SUBMISSION TO THE INDEPENDENT REVIEW OF THE APS
Dr Maria Maley
School of Politics and International Relations
Australian National University
1 March 2019
Thank you for the opportunity to provide a submission to the Independent Review of the
APS. I am a Senior Lecturer in Political Science at the Australian National University and for
many years I have been researching the work of ministerial staff, ministers and the nature of
political-administrative relationships in Australia.
For the past three years I have been undertaking an ARC funded research project about the
movement of staff between the federal public service and ministers’ offices and it is this
research that I draw on in making the submission. The research is based on interviews with
federal ministers, senior public servants and ministerial staff, as well as document analysis
and quantitative data.
Public servants and ministers’ offices
Ministers in the study expressed great respect for the work of the public service and praised
the support it provided to them. They also felt the role of ministerial staff was important in
evaluating advice from the department and providing alternative views to it.
Australia is unusual compared to many other countries in the fact its federal ministers’ offices
do not sit within the public service but are institutionally separate. The consequences are that
interaction between ministers and departments occurs across institutional boundaries and
there is the potential for distance and distrust to exist in these relationships (Maley 2018). The
ministerial office and the public service embody different values: the minister’s office is
defined as a partisan organisation while the public service is definitionally apolitical. This
means if a public servant wishes to work as a ministerial adviser they must take leave without
pay from the public service while they do so, suspending the requirement for them to behave
Public servants can be present in federal ministers’ offices in three ways.
First, they may be employed as Departmental Liaison Officers (DLOs). Each office has
several DLOs who are public servants and represent the department in the office. Their role
is mainly a processing one, ensuring briefs, correspondence and submissions move
effectively between the department and the minister’s office. They also carefully manage the
relationship and perform an important liaison function. In this role they remain within the
public service and are constrained by a requirement of impartiality.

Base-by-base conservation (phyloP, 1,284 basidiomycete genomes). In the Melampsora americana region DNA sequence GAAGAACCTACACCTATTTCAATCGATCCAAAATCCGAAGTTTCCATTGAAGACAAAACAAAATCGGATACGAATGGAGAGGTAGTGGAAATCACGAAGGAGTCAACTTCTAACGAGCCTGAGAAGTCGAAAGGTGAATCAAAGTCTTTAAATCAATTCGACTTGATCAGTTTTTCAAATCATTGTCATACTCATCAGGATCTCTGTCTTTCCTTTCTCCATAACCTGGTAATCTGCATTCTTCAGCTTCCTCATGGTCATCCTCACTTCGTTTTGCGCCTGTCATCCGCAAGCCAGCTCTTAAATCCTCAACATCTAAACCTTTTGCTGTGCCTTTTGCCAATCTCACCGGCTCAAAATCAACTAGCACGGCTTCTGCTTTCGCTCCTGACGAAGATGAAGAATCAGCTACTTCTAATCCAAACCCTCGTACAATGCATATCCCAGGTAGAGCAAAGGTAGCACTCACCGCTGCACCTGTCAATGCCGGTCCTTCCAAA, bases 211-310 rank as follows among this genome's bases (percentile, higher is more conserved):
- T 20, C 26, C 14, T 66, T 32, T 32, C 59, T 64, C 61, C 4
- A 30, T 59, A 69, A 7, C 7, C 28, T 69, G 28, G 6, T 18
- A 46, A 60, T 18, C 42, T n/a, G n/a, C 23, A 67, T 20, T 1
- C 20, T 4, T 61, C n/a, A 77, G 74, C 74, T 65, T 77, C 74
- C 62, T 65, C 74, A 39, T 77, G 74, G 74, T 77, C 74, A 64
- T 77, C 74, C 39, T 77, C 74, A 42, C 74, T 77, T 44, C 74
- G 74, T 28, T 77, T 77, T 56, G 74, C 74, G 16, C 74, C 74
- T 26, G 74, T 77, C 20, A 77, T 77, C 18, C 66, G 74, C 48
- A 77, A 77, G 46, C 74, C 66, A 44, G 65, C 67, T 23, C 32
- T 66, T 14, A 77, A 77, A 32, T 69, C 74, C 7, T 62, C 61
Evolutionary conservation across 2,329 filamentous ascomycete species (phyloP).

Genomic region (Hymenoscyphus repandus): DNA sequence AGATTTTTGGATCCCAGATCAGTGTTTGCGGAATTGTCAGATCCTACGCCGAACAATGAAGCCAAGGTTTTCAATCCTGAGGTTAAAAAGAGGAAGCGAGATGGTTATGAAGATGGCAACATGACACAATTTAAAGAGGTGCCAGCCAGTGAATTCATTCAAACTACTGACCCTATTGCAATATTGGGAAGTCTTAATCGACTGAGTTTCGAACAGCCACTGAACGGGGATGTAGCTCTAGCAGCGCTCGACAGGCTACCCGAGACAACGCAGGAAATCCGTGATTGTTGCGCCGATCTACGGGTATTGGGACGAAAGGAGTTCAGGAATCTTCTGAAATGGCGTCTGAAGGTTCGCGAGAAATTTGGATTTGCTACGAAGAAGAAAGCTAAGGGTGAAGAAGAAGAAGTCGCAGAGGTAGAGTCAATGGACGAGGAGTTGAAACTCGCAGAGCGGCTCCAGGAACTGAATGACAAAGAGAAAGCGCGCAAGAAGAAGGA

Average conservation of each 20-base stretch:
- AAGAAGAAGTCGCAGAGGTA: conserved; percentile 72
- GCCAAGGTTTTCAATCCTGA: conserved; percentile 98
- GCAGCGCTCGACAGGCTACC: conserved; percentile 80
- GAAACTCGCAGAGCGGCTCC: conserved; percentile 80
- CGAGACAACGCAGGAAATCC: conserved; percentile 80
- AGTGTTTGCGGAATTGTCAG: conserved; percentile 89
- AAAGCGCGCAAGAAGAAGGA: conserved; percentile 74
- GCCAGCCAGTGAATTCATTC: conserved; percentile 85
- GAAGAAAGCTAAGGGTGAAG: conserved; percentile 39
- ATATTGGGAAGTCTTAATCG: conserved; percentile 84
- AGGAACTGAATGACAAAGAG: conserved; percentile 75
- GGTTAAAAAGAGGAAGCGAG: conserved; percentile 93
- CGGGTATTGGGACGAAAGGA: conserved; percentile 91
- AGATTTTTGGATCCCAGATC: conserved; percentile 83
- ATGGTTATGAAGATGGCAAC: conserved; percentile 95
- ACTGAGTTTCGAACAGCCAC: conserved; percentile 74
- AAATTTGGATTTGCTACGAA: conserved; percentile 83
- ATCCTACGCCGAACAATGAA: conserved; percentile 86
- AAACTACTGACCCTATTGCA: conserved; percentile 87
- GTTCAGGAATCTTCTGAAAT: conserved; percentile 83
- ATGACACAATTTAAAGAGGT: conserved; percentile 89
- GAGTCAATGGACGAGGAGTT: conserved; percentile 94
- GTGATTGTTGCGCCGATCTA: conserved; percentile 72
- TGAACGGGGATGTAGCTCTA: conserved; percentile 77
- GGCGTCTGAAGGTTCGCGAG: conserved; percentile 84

Second, public servants can be seconded from the department to work for short periods of up
to three months in the minister’s office. These short term placements are often used to fill
vacancies in the minister’s office while recruitment is underway. These officers provide
policy advice and remain under the Public Service Act, which requires them to be impartial.
Third, public servants can take leave without pay from the public service to be employed by
ministers as ministerial staff under the Members of Parliament (Staff) Act 1984 (MOPS Act).
The appointments are not merit-based and they are freed from the requirement to be
impartial. Staff are entitled to return to the public service on the completion of this work, at
the level they held prior to moving to the minister’s office.
Ministers and senior public servants see the mechanism which permits public servants to
work as ministerial staff and then return to the public service as both beneficial and fair.
Ministers see it as a way to bring specialist knowledge into their offices, and a way for public
servants to gain valuable experience working in a political environment, giving them a better
understanding of the world of ministers and parliament. Ministers see considerable benefits
for themselves when these staff return to departments because of their greater understanding
of the needs of ministers. There is also recognition that cross pollination occurs, with political
staff learning more about how the department functions and about public service and
governmental processes. Having public servants working as ministerial advisers is also seen
as beneficial by the public service itself. It represents one of the few opportunities for senior
public servants to serve in positions physically close to ministers.
However while the practice is seen as positive, at the moment it occurs in an ad hoc manner
and it carries risks. Whether public servants are employed as ministerial advisers depends on
the particular needs and preferences of individual ministers at any time. Further, when public
servants return from a period of time working in a minister’s office they can face a perception